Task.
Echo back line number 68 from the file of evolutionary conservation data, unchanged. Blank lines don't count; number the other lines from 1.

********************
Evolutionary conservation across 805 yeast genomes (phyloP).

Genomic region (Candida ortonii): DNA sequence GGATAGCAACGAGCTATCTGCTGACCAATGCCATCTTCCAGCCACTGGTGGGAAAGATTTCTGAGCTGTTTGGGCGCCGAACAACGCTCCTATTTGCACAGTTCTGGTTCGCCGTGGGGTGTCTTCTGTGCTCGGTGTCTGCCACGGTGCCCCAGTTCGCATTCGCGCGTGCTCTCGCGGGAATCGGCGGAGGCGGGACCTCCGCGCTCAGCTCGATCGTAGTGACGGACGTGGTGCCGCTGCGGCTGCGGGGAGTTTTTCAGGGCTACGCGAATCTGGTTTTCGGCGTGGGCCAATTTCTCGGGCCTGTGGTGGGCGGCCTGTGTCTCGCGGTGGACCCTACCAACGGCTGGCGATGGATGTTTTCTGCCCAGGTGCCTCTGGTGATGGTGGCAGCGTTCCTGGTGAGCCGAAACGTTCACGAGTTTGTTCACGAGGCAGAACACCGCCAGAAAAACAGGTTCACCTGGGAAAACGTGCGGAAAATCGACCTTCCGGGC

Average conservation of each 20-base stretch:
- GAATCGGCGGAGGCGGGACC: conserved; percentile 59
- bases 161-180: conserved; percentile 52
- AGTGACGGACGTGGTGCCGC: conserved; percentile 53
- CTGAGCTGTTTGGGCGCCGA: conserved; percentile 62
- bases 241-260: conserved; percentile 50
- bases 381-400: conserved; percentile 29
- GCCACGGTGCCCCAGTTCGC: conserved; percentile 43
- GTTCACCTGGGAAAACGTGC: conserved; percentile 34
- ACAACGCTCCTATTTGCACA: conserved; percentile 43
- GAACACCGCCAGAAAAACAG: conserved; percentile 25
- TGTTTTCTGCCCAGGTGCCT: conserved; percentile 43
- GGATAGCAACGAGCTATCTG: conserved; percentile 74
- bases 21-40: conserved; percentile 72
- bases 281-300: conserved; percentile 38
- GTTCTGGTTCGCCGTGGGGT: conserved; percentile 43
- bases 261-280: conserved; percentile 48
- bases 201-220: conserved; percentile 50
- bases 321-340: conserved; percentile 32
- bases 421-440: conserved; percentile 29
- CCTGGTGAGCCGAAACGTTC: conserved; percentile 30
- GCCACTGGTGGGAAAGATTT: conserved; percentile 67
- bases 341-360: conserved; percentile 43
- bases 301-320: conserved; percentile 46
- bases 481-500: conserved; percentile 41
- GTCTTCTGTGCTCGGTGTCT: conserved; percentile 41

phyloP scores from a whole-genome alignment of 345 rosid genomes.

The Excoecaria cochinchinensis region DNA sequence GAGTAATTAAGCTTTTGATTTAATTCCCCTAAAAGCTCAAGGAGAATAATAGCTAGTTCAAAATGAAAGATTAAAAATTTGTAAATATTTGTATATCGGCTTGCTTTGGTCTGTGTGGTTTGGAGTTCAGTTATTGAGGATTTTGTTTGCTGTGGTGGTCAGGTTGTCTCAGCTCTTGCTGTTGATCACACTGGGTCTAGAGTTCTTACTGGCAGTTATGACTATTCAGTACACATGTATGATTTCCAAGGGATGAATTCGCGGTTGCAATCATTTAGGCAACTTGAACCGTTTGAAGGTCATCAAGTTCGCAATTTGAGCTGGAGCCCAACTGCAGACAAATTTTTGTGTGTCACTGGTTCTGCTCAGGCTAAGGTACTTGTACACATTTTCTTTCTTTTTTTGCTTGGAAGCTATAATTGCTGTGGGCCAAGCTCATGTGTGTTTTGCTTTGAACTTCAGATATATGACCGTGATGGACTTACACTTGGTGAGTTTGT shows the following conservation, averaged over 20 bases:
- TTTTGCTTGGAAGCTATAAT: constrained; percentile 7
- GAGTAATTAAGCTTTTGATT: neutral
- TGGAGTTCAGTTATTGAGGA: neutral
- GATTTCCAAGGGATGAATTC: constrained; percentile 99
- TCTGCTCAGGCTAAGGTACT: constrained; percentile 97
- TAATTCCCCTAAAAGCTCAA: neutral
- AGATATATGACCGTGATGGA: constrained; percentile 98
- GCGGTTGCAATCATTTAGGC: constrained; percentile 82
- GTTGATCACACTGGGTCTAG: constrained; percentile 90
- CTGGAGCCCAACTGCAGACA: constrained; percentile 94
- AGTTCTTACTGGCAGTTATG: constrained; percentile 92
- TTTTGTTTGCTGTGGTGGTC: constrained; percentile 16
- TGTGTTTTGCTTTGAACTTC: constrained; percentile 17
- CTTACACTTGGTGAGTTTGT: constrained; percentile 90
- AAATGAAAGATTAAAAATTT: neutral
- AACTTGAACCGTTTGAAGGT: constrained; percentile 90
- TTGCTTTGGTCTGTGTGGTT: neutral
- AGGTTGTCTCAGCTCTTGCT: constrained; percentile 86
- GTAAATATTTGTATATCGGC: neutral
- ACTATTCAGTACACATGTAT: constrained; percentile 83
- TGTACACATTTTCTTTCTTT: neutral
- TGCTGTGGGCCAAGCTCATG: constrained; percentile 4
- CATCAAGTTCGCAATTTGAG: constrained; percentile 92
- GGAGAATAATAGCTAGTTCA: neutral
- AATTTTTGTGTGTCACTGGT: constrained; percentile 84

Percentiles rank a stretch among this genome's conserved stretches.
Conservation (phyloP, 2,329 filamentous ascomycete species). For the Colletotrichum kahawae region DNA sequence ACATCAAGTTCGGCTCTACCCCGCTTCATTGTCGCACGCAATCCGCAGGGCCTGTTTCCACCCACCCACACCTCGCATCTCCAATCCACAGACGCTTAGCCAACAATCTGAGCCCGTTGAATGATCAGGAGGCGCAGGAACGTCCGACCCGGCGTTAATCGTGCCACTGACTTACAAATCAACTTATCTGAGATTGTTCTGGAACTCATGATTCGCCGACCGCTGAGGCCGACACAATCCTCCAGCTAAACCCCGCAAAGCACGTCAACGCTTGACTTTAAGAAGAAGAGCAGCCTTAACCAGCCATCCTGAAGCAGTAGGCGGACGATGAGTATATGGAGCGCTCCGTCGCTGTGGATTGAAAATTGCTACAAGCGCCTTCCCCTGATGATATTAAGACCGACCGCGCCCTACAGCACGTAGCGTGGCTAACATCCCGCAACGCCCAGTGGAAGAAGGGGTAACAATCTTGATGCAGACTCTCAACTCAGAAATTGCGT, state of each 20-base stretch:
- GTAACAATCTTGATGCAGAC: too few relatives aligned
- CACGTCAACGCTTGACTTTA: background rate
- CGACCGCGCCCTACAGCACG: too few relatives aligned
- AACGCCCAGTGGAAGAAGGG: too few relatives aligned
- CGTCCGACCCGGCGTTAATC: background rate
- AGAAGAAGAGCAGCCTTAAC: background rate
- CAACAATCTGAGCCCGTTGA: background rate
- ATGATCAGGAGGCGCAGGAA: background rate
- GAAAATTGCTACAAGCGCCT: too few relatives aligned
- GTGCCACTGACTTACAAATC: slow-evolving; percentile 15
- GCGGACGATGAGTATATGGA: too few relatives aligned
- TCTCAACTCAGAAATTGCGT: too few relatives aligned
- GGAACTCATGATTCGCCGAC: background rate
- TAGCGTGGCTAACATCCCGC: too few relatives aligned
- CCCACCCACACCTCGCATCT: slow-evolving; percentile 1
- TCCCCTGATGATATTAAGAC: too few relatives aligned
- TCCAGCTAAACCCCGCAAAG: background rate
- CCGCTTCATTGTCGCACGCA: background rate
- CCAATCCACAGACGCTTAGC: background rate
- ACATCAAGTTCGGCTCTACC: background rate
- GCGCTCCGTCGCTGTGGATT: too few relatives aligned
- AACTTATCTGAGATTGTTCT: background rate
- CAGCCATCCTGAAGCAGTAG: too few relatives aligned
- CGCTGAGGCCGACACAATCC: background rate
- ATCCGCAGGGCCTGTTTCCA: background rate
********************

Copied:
- GCGGACGATGAGTATATGGA: too few relatives aligned